The most straightforward answer is - capacity. We have, over the years, been involved in some discussions regarding forestry operations and management in the Territory, but this has not been an area of focus due mainly to our human capacity and availability of financial resources to support this work. This is absolutely an area that is important, one that the Environment Office is interested in becoming more involved with. We are working to stabilize our organizational structure to support these areas of work.
Why are there two fishery departments and the SON Environment Office when as the SON, our mandate is to govern collaboratively in a "unified" manner?
Yes, both Saugeen First Nation and Nawash Unceded First Nation have their own fisheries assessment programs / departments. In the past, these two departments have worked collaboratively to carry-out monitoring, assessment and research activities across the Territorial waters and worked with the SON Environment Office and Joint Council on issues related to fisheries. There have been discussions about creating one unified fisheries department under SON that carries out monitoring/assessment/research across the Territorial waters and represents both Saugeen and Nawash. This is ultimately a decision for the SON Joint Council.
Joint Council & Rights -
Is the Joint Council negotiating with any other parties outside of court with regard to the land claim and Aboriginal title claim?
The only party that Joint Council has negotiated with outside of court (outside of the Federal and Provincial Crowns) are the municipalities within the boundary of the land claim (e.g., Grey County, Bruce County, Northern Bruce Peninsula, etc.). Because the land claim is only for Provincially and Federally held lands, negotiations around settlement of lands held by municipalities is important. The result of one of these negotiations was the settlement with Grey County for 250 acres of land to be transferred to SON (https://www.oktlaw.com/grey-county-and-saugeen-ojibway-nation-reach-his…). Negotiations with the municipalities and the other county remain on-going.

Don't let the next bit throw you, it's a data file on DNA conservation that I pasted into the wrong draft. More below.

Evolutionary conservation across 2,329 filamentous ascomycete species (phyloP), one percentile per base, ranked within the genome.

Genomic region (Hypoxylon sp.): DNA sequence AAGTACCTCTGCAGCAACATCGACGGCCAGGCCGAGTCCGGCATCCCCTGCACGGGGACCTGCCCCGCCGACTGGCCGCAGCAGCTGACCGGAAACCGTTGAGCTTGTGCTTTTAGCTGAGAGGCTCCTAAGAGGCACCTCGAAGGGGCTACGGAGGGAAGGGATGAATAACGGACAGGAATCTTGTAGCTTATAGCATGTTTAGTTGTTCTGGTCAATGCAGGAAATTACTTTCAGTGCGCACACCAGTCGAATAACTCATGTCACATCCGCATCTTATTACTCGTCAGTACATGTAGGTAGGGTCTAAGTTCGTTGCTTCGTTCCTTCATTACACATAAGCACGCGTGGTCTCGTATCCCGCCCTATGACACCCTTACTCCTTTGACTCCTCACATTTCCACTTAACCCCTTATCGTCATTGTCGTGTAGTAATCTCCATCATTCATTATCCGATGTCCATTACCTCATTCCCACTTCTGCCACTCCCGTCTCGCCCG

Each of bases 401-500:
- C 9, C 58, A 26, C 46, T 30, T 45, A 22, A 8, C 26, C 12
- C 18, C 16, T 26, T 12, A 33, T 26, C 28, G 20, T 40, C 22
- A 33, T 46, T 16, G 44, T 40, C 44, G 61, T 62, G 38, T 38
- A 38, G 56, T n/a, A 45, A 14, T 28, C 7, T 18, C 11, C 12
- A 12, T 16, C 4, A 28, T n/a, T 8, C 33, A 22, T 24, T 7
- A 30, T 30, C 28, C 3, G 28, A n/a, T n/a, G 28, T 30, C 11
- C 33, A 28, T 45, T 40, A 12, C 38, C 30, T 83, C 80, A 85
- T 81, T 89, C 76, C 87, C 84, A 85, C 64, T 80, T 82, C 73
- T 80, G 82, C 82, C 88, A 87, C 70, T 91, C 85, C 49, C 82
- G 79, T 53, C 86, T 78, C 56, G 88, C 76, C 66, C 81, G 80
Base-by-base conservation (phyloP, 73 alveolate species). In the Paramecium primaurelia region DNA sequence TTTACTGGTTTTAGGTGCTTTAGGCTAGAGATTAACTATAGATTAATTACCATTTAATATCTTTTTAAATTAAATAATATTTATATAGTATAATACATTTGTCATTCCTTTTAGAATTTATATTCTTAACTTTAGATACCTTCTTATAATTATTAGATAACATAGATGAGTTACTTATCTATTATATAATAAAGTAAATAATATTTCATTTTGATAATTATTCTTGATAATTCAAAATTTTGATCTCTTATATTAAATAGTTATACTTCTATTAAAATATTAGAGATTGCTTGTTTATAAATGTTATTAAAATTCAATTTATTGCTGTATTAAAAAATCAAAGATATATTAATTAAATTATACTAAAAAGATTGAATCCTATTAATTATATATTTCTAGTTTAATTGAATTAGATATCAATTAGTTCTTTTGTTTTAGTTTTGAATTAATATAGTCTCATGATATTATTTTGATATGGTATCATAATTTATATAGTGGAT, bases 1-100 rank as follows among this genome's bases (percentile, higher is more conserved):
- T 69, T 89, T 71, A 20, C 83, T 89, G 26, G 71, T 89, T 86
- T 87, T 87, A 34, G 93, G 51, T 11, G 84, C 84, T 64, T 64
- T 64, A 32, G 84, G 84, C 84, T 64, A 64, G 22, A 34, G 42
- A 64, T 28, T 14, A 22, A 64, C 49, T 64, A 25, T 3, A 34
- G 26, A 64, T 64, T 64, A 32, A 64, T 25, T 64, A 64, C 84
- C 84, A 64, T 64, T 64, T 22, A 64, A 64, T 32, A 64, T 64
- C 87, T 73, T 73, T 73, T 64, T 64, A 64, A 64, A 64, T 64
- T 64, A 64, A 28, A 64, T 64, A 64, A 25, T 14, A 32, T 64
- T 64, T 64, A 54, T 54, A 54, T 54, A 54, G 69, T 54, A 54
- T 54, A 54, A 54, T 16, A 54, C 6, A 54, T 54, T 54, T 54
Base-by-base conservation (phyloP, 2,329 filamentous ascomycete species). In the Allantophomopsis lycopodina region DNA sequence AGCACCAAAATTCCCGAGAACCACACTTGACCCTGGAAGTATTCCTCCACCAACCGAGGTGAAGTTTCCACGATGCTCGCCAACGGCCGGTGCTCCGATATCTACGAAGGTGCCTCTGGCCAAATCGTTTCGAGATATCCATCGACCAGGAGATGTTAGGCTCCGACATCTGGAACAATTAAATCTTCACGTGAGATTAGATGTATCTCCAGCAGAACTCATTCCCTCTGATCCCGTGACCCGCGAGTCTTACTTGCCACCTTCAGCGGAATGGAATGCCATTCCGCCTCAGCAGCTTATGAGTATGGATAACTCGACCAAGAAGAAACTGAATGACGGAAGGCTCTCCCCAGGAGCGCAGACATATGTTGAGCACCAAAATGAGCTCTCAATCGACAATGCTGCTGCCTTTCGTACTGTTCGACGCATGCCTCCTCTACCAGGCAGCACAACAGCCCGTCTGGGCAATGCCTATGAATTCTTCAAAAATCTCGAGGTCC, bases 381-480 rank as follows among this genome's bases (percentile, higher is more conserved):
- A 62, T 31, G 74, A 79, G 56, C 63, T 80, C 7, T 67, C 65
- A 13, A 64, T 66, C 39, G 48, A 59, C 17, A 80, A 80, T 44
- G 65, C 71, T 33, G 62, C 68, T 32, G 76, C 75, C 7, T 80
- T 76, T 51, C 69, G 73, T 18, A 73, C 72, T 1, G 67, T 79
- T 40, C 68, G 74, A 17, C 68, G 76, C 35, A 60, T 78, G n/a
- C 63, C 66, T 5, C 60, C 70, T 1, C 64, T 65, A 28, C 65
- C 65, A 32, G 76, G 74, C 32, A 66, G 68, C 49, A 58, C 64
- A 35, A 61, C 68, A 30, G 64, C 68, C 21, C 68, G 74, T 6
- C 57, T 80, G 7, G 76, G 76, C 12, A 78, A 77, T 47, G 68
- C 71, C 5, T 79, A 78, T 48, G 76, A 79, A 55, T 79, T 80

Land use and occupancy, what is the update on this project?
We were planning on rolling out the Land Use and Occupancy project in early 2020 (Feb/March). COVID-19 greatly impacted our ability to implement this project this year. Part of the LUO project involves bringing in the best in Land Use and Occupancy mapping (Terry Tobias and Associates) to the Communities to interview Community members. At present, we feel that this would put Community members and interviewers at risk, we would get fewer community members signed up for interviews, and the interviews would not be as enjoyable for those participating. We plan to proceed with this project in 2021 and will update on our Facebook page and website when we are ready to begin booking interviews!